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It’s hard to find an herbicide like glyphosate. It’s cheap, highly effective, and is generally regarded as one of the safest and most environmentally benign herbicides ever discovered. But a report last year that glyphosate could cause cancer has thrown its future into jeopardy. Now the European Union faces a 30 June deadline to reapprove its use, or glyphosate will not be allowed for sale. Here’s a quick explanation of the issues.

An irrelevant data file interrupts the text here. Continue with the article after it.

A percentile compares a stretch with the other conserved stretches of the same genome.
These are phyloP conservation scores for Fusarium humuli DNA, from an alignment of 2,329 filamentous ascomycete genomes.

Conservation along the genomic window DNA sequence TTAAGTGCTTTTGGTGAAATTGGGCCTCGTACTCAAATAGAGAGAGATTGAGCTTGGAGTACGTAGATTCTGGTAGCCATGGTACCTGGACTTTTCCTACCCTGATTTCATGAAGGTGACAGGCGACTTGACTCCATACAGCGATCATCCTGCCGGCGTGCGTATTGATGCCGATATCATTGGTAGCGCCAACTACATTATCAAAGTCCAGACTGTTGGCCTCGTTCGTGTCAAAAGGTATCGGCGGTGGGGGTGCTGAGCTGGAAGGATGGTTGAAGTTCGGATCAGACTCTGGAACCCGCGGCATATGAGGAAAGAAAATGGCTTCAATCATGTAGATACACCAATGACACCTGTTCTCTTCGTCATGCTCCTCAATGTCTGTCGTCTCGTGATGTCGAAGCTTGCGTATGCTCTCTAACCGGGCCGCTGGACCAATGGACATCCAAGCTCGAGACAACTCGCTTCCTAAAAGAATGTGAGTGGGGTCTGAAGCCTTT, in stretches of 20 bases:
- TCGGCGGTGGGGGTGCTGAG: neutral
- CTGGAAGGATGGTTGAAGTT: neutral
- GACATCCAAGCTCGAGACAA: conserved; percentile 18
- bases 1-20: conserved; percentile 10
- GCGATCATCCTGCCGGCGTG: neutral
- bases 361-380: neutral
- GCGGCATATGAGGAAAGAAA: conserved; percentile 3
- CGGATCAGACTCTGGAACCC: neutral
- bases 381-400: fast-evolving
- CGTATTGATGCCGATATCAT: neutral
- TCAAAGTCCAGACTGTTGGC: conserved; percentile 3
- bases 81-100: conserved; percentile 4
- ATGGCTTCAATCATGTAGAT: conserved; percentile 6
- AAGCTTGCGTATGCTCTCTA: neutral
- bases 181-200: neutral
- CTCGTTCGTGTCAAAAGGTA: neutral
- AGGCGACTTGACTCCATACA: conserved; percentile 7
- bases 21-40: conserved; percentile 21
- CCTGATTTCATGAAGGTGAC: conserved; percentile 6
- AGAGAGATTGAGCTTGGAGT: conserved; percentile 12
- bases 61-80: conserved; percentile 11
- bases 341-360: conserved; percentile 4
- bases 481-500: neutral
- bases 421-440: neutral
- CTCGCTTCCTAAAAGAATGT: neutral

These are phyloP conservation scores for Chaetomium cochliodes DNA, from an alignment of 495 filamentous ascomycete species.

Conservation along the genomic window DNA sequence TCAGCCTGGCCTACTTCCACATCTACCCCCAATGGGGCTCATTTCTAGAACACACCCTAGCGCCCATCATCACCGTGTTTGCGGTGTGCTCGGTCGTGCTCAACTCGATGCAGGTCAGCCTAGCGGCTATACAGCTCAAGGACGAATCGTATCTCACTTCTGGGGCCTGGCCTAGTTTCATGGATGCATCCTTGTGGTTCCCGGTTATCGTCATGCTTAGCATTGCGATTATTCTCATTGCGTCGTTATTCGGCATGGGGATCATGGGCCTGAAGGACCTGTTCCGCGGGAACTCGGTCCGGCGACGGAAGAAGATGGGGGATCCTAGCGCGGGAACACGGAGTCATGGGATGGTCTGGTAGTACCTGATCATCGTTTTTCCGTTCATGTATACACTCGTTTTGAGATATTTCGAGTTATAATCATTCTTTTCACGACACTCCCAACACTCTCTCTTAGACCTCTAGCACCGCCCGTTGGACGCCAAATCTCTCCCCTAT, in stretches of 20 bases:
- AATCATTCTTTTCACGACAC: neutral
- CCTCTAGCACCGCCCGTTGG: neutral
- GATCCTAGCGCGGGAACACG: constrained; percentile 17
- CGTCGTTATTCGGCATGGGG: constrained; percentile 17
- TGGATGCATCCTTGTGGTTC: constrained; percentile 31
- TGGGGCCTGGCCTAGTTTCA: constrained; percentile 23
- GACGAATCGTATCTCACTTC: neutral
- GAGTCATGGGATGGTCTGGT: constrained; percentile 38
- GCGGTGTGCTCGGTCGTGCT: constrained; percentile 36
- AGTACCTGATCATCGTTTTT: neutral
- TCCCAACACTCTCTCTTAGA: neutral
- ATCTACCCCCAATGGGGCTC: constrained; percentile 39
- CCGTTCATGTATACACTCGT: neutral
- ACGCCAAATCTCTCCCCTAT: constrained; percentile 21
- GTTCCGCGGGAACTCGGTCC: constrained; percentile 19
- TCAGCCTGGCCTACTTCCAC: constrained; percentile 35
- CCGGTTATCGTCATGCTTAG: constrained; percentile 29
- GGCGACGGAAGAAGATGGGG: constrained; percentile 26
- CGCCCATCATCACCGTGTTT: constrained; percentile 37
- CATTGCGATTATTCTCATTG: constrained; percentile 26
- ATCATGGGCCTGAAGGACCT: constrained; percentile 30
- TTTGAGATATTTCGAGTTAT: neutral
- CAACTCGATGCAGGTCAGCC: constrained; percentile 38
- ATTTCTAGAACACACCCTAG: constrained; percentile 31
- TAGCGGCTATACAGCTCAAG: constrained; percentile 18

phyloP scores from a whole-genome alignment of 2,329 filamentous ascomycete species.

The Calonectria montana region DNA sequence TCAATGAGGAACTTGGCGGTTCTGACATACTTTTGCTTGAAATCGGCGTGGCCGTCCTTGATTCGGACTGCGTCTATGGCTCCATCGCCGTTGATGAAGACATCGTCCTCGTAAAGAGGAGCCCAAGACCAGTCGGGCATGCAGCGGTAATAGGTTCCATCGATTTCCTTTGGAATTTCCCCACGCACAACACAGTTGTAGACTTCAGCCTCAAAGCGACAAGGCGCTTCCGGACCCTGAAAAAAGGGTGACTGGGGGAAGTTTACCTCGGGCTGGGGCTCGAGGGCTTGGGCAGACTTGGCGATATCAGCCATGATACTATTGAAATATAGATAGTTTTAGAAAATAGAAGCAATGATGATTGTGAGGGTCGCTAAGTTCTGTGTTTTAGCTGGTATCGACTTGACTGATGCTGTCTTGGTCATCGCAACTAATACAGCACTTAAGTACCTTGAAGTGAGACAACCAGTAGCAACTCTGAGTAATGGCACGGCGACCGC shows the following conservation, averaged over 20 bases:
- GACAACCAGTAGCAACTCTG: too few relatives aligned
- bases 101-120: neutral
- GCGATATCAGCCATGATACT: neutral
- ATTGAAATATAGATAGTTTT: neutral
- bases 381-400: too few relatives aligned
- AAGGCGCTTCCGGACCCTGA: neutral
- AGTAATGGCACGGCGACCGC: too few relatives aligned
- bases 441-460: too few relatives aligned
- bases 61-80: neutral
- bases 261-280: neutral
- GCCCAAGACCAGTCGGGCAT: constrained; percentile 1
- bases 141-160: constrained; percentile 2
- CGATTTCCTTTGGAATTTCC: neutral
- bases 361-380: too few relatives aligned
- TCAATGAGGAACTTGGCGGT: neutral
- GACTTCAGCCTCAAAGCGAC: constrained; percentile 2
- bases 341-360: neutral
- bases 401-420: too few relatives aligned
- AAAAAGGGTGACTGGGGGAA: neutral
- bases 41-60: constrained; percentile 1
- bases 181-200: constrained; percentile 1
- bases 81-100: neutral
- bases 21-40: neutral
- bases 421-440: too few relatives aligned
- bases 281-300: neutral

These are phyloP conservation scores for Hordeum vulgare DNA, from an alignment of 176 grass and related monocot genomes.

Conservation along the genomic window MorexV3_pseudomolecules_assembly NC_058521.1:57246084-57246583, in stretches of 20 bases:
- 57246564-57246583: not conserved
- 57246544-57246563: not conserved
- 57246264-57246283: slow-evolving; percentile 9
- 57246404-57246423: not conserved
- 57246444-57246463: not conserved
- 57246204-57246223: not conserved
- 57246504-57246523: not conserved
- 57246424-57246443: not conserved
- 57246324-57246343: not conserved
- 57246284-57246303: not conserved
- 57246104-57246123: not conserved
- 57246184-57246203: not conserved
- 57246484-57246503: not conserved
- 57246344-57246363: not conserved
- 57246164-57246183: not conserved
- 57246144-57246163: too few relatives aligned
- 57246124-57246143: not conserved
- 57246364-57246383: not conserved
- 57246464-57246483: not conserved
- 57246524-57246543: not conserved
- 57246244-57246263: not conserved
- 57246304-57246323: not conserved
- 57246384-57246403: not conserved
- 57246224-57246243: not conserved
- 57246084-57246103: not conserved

Who uses glyphosate?
Just about everyone who hates weeds.
Why is it controversial?
Environmental advocates have long worried about health effects of pesticides and herbicides, including glyphosate.
What makes glyphosate a big issue in Europe right now?
A bombshell report.
Wait, why didn’t the health reviews of glyphosate come to the same conclusions?
One reason is that they ask different questions. IARC evaluates the hazard of a chemical—in this case, whether it could cause cancer. It does not ask how likely that is to happen, or in how many people.
Read full, original post: Why Europe may ban the most popular weed killer in the world